Can you remember football before Lionel Messi and Cristiano Ronaldo? It was a more quant time when scoring 20 goals in a season was deemed to be the mark of a world class forward, when netting more than 50 goals in a single campaign was only accomplished by FIFA gamers playing at too easy a level.
Messi and Ronaldo warped everything, including a rivalry which was already one of the fiercest, most storied in world football. Indeed, El Clasico has long been a defining contest, a rivalry that was about politics and identity just as much as it was sport. But the age of Messi, the best player in Barcelona’s history, and Ronaldo, the best player in Real Madrid’s history, took the fixture to new heights.
Neither player will on the pitch when Barcelona and Real Madrid face each other at Camp Nou this weekend, though. Of course, Ronaldo made the move to Juventus in the summer, but there will be no Messi either on Sunday, with the Argentinean sidelined with a fractured arm. It will be the first time since 2007 that a Clasico has been played without at least one of the pair.
This is just one of the reasons this weekend’s match will be just that little bit less special than has become the norm in recent years. Both Barcelona and Real Madrid have started the form in less than impressive form, with the latter in particular struggling under Julen Lopetegui, whose tenure in charge of the capital club could be a very short one if recent reports about his future employment are to be believed.
In terms of audience and general interest across the globe, only the Champions League final compares to Barcelona v Real Madrid in the club game. The last decade has seen El Clasico raise its profile above that of other European rivalries – see Liverpool v Manchester United, AC Milan v Inter, Celtic v Rangers – and that is in no small part down to the impact made by Messi and Ronaldo. At the rivalry’s peak, El Clasico became something of a personal duel between the two best players in the game.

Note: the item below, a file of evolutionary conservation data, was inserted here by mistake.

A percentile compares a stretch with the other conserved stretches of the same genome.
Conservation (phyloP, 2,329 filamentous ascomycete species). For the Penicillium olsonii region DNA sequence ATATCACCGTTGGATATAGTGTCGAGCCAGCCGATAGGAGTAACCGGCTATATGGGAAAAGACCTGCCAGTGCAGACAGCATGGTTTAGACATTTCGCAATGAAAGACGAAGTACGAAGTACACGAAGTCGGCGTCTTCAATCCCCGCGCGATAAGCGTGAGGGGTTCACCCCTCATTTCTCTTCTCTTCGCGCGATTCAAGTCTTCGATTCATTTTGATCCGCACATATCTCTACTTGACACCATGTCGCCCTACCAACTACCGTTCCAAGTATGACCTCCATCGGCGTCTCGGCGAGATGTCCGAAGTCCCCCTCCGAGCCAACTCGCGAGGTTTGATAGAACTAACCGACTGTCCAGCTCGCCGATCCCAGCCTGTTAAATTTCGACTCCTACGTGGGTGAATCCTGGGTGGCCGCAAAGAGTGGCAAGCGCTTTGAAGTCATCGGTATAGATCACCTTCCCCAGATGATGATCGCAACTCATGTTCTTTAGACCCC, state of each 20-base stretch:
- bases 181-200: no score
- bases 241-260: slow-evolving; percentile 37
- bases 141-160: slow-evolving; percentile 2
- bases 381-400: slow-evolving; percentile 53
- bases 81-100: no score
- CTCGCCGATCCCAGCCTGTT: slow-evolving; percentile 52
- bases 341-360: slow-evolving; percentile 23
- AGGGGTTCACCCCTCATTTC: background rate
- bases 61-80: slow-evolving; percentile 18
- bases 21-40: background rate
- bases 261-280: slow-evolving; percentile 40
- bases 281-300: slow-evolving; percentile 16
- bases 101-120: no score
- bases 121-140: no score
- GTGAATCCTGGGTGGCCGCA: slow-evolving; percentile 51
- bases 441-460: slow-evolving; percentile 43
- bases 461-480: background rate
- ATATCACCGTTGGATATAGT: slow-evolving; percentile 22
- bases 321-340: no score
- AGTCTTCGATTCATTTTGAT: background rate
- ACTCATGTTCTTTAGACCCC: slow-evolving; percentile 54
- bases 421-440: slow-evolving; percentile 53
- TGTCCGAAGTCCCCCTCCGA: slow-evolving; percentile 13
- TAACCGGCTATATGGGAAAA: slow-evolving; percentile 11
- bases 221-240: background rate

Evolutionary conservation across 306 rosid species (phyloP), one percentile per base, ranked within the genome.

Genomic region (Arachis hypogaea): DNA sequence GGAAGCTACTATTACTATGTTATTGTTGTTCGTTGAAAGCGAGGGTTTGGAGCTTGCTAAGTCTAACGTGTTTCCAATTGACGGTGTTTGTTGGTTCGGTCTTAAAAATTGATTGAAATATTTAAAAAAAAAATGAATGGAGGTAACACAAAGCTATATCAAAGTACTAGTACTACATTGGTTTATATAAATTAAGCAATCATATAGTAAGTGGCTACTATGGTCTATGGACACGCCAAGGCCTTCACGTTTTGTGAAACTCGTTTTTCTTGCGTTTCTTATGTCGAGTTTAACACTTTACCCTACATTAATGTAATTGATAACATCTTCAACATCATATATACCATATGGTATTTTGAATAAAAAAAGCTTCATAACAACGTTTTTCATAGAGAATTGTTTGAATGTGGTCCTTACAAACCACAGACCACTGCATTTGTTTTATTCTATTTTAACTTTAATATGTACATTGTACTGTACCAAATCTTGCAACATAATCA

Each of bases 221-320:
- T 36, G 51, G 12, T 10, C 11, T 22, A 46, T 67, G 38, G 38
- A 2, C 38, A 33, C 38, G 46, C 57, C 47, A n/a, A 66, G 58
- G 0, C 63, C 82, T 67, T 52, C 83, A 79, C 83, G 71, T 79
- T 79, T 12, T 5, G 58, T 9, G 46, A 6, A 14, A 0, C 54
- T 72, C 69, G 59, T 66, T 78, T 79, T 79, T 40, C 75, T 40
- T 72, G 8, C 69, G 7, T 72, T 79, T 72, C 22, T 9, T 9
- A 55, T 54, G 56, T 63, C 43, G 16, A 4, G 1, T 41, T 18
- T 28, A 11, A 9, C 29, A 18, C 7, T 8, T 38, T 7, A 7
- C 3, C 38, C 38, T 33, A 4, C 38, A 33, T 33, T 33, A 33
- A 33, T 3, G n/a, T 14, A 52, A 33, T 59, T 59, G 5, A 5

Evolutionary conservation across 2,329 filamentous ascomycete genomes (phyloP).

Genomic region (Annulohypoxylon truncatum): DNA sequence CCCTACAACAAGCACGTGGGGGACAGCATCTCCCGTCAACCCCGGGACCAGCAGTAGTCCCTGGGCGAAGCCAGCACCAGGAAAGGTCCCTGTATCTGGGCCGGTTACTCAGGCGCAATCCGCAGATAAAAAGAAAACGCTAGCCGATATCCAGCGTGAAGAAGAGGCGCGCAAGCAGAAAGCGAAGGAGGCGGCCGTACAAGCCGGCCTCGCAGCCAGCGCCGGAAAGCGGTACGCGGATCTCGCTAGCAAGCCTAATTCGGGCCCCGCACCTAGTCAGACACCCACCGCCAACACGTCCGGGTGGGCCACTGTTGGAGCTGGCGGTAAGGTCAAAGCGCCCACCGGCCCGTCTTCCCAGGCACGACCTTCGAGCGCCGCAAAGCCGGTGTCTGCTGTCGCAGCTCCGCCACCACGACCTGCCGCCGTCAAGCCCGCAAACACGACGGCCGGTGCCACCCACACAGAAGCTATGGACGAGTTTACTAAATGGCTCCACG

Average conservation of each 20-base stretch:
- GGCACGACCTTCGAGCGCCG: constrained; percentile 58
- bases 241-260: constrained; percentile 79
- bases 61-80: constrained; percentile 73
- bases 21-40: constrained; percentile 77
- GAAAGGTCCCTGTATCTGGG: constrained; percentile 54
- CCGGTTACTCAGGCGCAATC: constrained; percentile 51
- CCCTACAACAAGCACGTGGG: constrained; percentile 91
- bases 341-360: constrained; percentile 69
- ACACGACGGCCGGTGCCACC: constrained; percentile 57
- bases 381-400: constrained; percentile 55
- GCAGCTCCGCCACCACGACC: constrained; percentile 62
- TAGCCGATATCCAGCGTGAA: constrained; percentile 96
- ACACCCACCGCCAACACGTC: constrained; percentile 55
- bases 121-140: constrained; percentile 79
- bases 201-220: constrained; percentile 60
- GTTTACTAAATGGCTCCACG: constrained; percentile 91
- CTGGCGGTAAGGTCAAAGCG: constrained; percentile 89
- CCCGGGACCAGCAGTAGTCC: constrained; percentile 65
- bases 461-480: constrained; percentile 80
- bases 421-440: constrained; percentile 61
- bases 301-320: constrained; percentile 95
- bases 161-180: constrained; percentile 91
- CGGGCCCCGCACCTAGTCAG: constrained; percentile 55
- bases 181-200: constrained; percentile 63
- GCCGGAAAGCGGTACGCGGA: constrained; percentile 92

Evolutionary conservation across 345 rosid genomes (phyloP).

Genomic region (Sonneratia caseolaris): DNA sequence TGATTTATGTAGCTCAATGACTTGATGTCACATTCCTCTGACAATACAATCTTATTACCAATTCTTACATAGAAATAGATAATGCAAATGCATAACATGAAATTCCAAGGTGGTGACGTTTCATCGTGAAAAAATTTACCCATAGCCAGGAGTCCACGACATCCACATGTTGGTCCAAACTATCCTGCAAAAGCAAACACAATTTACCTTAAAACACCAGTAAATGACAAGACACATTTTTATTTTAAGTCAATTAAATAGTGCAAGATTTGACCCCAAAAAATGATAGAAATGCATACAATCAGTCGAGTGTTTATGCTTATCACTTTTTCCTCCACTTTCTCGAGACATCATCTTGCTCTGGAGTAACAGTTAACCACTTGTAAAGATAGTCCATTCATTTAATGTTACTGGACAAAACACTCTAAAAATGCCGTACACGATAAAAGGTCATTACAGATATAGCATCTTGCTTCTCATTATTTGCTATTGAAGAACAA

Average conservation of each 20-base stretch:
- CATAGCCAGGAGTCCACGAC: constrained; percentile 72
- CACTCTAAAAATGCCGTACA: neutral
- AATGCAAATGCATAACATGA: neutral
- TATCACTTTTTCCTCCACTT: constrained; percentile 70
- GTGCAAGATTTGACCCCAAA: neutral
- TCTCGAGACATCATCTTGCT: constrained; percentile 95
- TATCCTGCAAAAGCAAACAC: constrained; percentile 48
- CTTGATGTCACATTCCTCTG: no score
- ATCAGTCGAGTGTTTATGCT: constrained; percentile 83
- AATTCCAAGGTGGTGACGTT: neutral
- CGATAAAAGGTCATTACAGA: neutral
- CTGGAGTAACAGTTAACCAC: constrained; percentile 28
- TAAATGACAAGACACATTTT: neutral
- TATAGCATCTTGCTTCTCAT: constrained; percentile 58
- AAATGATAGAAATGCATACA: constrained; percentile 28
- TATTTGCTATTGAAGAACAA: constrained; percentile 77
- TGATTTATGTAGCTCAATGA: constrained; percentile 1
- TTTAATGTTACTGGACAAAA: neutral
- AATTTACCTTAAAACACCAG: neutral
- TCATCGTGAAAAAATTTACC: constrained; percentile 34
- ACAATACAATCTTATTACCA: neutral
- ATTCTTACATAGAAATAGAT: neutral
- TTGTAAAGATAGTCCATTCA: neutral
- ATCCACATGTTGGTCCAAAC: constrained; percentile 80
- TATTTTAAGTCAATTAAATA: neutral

But with Ronaldo already gone and Messi entering the twilight of his career, the rivalry between Barcelona and Real Madrid must move into a new age. That era, despite Messi’s continued place at the top of the Barca tree, will effectively start on Sunday. We will be afforded a glimpse of what El Clasico will be like in the post-Messi and Ronaldo era.
It might not be so bad. Both Barcelona and Real Madrid are in the midst of a transition, but this is a rivalry packed with more world class talent than any other. In the likes of Marco Asensio, Gareth Bale, Isco, Luka Modric and Sergio Ramos, Real still boast some of the best players on the planet, even after Ronaldo’s departure. Barcelona are in a similar position without Messi, with Philippe Coutinho, Ousmane Dembele, Gerard Pique and Luis Suarez all capable of stepping up in his absence.
Purists might argue that a Clasico without Messi and Ronaldo will push the football and the true nature of the rivalry to the fore once again. There have been times over the years at which the personal duel between the two players, the two greatest of their generation and possibly of all time, has grown tedious, verging on childish.
What we will get on Sunday, therefore, is a purer manifestation of the rivalry between Barcelona and Real Madrid, two clubs who define themselves in very different ways. There is a lot on the line, with both sides stuttering in the start to their respective La Liga campaigns. Just as it has always been, it will be a spectacle. For that, Messi and Ronaldo aren’t necessarily required.
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